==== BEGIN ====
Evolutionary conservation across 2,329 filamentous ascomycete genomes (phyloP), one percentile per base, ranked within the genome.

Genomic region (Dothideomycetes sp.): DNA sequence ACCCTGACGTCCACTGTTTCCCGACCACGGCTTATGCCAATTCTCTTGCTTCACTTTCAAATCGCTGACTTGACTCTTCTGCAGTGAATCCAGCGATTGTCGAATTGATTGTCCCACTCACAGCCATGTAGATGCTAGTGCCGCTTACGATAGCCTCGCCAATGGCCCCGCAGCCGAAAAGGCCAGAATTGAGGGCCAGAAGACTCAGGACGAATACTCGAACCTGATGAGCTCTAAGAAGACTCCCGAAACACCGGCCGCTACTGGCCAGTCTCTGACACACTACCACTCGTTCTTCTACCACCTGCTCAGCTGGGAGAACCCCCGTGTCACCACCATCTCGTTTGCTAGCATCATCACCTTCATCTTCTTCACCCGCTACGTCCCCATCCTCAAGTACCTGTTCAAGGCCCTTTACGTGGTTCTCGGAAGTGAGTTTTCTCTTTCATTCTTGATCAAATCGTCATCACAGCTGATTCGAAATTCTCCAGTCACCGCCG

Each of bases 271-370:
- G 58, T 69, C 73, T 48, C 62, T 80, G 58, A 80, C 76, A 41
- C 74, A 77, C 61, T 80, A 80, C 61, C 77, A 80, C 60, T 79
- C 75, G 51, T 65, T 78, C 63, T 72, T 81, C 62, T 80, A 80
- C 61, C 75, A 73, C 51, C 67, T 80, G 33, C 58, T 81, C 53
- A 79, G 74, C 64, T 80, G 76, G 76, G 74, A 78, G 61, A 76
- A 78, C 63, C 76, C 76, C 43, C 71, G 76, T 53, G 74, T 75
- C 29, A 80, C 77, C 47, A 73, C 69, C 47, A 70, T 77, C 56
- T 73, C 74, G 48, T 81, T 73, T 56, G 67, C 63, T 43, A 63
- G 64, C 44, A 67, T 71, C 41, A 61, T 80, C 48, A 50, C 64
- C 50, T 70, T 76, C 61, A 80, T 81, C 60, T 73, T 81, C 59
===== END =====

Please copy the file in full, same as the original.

Evolutionary conservation across 2,329 filamentous ascomycete genomes (phyloP), one percentile per base, ranked within the genome.

Genomic region (Dothideomycetes sp.): DNA sequence ACCCTGACGTCCACTGTTTCCCGACCACGGCTTATGCCAATTCTCTTGCTTCACTTTCAAATCGCTGACTTGACTCTTCTGCAGTGAATCCAGCGATTGTCGAATTGATTGTCCCACTCACAGCCATGTAGATGCTAGTGCCGCTTACGATAGCCTCGCCAATGGCCCCGCAGCCGAAAAGGCCAGAATTGAGGGCCAGAAGACTCAGGACGAATACTCGAACCTGATGAGCTCTAAGAAGACTCCCGAAACACCGGCCGCTACTGGCCAGTCTCTGACACACTACCACTCGTTCTTCTACCACCTGCTCAGCTGGGAGAACCCCCGTGTCACCACCATCTCGTTTGCTAGCATCATCACCTTCATCTTCTTCACCCGCTACGTCCCCATCCTCAAGTACCTGTTCAAGGCCCTTTACGTGGTTCTCGGAAGTGAGTTTTCTCTTTCATTCTTGATCAAATCGTCATCACAGCTGATTCGAAATTCTCCAGTCACCGCCG

Each of bases 271-370:
- G 58, T 69, C 73, T 48, C 62, T 80, G 58, A 80, C 76, A 41
- C 74, A 77, C 61, T 80, A 80, C 61, C 77, A 80, C 60, T 79
- C 75, G 51, T 65, T 78, C 63, T 72, T 81, C 62, T 80, A 80
- C 61, C 75, A 73, C 51, C 67, T 80, G 33, C 58, T 81, C 53
- A 79, G 74, C 64, T 80, G 76, G 76, G 74, A 78, G 61, A 76
- A 78, C 63, C 76, C 76, C 43, C 71, G 76, T 53, G 74, T 75
- C 29, A 80, C 77, C 47, A 73, C 69, C 47, A 70, T 77, C 56
- T 73, C 74, G 48, T 81, T 73, T 56, G 67, C 63, T 43, A 63
- G 64, C 44, A 67, T 71, C 41, A 61, T 80, C 48, A 50, C 64
- C 50, T 70, T 76, C 61, A 80, T 81, C 60, T 73, T 81, C 59